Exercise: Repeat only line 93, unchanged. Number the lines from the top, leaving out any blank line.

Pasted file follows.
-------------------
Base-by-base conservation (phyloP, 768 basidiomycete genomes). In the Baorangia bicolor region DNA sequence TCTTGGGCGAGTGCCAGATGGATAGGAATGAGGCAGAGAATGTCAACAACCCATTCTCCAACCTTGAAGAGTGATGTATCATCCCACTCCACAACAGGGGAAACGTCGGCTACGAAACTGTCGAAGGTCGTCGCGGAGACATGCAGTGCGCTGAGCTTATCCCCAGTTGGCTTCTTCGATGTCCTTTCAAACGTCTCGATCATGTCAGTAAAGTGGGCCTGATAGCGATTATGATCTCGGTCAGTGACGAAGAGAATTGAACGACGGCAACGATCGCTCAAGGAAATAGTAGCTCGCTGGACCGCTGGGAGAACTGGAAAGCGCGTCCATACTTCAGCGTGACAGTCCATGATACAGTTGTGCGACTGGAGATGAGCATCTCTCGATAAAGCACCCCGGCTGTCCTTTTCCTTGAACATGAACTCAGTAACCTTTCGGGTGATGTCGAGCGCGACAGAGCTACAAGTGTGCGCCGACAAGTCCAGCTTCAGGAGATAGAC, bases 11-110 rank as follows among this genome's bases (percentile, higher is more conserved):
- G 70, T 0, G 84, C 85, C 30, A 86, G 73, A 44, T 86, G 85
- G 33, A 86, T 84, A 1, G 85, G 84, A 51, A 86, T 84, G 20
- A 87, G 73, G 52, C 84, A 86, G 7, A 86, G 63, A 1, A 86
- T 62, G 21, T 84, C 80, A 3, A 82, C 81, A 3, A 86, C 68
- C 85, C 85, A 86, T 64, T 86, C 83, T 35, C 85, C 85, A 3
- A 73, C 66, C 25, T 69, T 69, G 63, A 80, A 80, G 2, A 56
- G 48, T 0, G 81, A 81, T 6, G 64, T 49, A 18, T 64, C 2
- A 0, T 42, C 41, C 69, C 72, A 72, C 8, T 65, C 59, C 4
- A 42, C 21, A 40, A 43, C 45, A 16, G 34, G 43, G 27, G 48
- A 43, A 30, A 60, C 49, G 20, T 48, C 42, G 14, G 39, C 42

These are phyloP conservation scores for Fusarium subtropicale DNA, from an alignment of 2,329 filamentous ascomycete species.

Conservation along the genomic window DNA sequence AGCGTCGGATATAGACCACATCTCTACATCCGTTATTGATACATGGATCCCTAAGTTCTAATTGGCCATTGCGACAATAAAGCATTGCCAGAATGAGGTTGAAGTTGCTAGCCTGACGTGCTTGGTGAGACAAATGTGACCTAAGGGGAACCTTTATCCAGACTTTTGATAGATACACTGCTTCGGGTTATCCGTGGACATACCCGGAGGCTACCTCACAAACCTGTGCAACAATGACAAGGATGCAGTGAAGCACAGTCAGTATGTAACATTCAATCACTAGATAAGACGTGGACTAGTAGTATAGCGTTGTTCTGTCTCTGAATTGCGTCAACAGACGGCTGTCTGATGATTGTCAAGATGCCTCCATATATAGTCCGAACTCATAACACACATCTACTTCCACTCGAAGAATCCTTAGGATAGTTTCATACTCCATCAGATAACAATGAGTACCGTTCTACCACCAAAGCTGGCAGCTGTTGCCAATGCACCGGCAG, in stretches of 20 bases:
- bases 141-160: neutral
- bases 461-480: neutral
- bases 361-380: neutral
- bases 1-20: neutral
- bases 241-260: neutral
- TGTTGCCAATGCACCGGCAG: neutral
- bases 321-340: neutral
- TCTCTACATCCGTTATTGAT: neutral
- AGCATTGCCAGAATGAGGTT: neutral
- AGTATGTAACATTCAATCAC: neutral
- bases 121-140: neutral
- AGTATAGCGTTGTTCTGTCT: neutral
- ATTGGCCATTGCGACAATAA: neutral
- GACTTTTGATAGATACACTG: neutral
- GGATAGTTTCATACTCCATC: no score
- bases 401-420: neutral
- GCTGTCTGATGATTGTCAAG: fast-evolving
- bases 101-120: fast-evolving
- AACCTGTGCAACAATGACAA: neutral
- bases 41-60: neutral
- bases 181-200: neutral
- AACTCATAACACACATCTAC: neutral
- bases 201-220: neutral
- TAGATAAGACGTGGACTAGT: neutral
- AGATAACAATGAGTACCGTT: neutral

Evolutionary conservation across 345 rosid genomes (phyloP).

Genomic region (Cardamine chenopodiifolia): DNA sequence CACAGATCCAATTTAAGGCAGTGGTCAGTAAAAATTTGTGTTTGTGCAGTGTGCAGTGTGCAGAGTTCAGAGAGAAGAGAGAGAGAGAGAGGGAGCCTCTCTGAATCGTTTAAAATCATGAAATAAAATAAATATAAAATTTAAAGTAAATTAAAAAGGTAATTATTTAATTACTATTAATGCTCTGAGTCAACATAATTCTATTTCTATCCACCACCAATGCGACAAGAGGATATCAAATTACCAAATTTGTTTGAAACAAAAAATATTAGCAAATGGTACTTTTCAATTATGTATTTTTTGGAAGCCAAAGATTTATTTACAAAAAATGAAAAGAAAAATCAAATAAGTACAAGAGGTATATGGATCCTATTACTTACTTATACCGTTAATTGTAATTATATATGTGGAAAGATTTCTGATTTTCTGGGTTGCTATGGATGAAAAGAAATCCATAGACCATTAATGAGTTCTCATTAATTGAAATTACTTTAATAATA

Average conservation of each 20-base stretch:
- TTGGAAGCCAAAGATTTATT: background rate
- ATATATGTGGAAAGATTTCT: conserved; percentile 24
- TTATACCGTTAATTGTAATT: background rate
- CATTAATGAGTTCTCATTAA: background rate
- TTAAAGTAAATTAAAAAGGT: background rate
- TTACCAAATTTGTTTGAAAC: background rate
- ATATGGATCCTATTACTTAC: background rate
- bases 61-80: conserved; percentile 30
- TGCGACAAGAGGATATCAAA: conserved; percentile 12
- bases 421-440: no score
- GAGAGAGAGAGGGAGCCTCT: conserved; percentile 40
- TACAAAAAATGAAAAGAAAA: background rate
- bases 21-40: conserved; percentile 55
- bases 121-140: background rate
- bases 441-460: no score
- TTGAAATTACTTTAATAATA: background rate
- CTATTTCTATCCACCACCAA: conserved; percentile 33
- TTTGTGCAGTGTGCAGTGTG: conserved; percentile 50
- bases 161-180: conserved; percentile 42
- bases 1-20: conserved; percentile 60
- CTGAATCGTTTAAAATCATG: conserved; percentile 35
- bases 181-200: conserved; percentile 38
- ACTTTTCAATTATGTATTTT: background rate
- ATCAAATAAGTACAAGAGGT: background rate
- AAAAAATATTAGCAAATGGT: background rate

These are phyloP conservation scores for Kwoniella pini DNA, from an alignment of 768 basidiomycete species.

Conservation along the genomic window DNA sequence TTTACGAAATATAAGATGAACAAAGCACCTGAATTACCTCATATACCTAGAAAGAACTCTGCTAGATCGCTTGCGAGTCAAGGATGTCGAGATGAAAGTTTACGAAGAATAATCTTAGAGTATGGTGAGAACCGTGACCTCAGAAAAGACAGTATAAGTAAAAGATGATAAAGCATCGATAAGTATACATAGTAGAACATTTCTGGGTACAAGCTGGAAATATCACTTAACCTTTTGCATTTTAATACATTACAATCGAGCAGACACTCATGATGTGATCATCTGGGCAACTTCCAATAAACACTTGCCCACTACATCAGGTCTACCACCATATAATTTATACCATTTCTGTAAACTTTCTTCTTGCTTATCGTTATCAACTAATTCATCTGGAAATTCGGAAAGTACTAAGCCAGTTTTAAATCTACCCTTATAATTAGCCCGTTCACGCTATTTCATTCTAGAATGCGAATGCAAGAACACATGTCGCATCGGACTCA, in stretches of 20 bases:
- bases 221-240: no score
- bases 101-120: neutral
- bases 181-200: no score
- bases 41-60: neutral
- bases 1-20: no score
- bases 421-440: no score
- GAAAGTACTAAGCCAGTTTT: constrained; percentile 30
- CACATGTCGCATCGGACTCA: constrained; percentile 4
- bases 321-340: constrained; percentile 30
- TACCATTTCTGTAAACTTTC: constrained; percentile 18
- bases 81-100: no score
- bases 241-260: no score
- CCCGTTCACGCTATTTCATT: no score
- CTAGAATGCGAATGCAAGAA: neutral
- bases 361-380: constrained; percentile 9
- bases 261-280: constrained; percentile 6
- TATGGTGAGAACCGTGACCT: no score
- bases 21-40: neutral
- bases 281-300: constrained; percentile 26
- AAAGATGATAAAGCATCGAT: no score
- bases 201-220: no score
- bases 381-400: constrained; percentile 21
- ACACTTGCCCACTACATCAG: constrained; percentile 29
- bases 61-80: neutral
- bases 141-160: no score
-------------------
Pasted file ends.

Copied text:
- bases 141-160: no score